Byrning down the house

Via Seattle Post-Intelligencer

By Mikel Toombs

A David Byrne concert in Seattle isn't quite a once-in-a-lifetime event, but you wouldn't have known that by the reception here Wednesday night. A sold-out Benaroya Hall crowd greeted the former head Talking Head with a standing ovation, the first of several he would receive.

"Wow. I got what I wanted," Byrne deadpanned. "I'm going home now."

Instead of going home, Byrne burned down the house.

He stayed for nearly two hours, playing a combination of new material and vintage Talking Heads.

The common denominator was Brian Eno, that worldly master of musical textures, who collaborated three decades ago on such classic Heads albums as (the ironically titled) "Fear of Music" and "Remain in Light," and now on Byrne's new "Everything That Happens Will Happen Today."

That meant a mix of, in Byrne's words, "back in the day and present day -- very little in the middle."

With the singer, the four-man Byrne band, three backing vocalists and three dancers dressed all in white -- Byrne even donned a white tutu for "Burning Down the House" -- the nearly two-hour show opened with "Strange Overtones," its world-funk sound no longer strange at all ("The groove is 20 years old," Byrne sang).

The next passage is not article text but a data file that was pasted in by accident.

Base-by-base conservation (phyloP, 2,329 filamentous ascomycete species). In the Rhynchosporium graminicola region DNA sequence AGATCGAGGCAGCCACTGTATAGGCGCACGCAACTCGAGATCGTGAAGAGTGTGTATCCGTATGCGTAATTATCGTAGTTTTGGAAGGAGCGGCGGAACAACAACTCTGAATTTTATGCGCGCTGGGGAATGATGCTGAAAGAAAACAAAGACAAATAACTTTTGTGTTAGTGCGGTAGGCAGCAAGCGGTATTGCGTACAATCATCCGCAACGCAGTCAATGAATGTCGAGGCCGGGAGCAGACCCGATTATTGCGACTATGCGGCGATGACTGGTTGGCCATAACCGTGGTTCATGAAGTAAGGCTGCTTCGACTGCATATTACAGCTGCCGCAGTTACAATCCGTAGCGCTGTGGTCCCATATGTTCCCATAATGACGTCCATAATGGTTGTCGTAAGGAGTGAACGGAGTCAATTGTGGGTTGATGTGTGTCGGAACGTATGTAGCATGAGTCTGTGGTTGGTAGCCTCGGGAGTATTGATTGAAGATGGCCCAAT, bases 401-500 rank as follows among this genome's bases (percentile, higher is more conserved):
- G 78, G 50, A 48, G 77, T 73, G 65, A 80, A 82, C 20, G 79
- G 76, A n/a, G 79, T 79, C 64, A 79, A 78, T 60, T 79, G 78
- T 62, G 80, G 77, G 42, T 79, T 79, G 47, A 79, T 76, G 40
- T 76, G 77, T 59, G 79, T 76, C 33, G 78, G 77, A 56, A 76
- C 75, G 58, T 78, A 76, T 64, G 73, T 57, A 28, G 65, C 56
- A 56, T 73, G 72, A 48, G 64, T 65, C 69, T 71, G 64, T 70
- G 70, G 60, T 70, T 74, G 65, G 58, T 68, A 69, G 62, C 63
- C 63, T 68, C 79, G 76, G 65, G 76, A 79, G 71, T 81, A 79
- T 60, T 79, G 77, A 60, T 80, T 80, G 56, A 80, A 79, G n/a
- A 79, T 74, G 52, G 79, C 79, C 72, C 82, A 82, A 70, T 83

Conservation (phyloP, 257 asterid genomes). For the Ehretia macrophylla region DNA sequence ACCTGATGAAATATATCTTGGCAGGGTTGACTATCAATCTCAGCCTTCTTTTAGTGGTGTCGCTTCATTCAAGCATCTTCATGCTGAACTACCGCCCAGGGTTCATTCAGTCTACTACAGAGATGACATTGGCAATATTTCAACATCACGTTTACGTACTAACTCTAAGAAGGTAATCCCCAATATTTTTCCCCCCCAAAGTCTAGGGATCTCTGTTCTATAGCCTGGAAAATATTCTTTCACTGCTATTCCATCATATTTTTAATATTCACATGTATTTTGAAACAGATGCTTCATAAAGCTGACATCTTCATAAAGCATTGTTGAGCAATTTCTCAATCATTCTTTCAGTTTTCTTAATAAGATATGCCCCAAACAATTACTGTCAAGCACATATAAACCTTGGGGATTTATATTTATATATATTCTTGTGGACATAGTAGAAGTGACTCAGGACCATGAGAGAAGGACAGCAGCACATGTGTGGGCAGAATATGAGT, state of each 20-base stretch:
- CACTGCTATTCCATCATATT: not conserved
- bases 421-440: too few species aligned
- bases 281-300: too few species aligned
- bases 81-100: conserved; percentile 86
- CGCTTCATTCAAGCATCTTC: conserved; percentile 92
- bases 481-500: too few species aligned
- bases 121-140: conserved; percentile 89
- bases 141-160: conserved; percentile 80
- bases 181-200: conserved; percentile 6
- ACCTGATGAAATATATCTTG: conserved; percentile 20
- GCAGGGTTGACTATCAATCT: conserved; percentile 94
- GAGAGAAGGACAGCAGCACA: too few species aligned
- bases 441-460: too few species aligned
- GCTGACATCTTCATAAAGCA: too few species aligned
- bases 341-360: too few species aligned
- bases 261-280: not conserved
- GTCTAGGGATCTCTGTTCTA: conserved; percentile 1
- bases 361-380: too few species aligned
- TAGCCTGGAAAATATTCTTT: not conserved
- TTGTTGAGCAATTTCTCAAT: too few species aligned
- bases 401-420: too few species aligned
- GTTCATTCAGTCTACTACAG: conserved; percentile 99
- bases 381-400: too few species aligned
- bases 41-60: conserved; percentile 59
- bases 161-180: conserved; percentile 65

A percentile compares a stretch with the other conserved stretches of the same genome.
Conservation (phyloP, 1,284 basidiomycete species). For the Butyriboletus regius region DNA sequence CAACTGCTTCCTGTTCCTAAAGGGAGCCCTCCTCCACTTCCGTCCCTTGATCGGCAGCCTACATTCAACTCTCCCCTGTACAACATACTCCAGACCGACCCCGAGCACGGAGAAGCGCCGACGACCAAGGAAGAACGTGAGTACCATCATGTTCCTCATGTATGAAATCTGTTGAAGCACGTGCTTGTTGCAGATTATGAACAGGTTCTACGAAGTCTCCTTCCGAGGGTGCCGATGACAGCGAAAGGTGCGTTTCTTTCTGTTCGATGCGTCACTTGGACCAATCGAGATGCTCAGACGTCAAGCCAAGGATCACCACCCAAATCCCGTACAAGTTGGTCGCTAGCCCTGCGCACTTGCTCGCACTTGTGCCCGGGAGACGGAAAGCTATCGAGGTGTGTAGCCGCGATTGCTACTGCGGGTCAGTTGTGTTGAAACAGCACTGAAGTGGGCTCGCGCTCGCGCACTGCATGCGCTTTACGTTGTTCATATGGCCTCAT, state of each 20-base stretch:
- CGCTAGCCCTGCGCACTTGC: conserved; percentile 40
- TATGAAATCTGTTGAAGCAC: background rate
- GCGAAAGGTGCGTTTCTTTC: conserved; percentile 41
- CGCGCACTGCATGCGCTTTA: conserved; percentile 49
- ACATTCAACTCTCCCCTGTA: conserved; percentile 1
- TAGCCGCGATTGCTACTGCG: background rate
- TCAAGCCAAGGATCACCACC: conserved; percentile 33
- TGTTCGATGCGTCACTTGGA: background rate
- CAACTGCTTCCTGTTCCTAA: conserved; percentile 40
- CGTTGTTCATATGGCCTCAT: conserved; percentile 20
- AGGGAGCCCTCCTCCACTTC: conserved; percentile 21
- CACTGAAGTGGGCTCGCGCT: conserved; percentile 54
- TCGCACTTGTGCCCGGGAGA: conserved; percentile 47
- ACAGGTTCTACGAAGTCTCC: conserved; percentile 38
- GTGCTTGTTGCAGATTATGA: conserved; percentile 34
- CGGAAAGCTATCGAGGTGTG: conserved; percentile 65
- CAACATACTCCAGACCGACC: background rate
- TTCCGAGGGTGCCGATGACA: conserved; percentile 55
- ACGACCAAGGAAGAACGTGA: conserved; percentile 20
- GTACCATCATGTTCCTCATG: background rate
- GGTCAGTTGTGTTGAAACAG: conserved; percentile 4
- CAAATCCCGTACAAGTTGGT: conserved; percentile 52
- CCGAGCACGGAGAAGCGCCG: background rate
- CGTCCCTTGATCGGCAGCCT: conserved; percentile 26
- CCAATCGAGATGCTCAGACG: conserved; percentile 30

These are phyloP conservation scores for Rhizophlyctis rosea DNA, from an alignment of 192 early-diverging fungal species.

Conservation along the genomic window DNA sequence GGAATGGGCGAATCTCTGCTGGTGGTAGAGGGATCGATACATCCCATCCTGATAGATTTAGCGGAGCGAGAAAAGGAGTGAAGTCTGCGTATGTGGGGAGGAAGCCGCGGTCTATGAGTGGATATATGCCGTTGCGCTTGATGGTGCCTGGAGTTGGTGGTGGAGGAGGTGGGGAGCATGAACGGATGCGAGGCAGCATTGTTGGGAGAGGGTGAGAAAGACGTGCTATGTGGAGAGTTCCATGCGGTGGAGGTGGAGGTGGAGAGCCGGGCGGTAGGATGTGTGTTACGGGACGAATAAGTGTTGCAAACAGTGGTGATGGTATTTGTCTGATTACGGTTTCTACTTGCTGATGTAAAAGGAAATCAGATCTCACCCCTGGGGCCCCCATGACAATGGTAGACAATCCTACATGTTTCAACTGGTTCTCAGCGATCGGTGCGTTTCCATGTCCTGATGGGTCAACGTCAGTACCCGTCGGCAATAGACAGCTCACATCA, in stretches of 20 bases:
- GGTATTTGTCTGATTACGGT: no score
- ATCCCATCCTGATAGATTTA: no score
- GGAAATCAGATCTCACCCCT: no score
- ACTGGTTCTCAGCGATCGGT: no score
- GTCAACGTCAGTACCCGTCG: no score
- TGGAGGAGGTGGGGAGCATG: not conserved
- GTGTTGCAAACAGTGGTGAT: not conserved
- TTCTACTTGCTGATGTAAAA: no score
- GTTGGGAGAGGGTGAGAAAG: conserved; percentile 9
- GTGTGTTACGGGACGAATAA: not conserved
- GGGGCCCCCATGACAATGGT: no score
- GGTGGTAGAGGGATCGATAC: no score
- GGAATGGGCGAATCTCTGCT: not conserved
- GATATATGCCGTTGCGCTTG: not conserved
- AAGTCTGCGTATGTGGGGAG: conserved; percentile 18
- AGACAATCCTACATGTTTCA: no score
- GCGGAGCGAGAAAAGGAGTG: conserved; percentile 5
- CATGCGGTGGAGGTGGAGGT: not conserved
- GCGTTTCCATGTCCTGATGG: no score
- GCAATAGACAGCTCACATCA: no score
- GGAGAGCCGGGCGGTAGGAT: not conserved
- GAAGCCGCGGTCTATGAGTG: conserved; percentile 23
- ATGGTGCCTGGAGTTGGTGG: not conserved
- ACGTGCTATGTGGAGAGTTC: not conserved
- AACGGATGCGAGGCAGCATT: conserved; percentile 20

Ranging from "Everything That Happens," the adult lullaby with which he closed the evening, to the vibrant "I Feel My Stuff," Byrne's current songs were reflective and nuanced, artfully incorporating African rhythms and ambient elements. Still, they didn't pack the jolt of his older work.

The new "Life Is Long" gave way to the still-sublime "Once in a Lifetime" -- you may ask yourself, "How does he work this?" -- and "Life During Wartime," which turned Benaroya into a hip disco. The funkadelic "Crosseyed and Painless" was similarly dance-inducing, while his interpretation of Al Green's "Take Me to the River" proved as deeply soulful as ever.

And the Twyla Tharp-y choreography -- Byrne, still nimble at 56, joined in -- that enhanced the arty yet organic nature of the presentation gave an ironic twist to "My Big Hands (Fall Through the Cracks)," an actual Tharp commission reimagined for the show.

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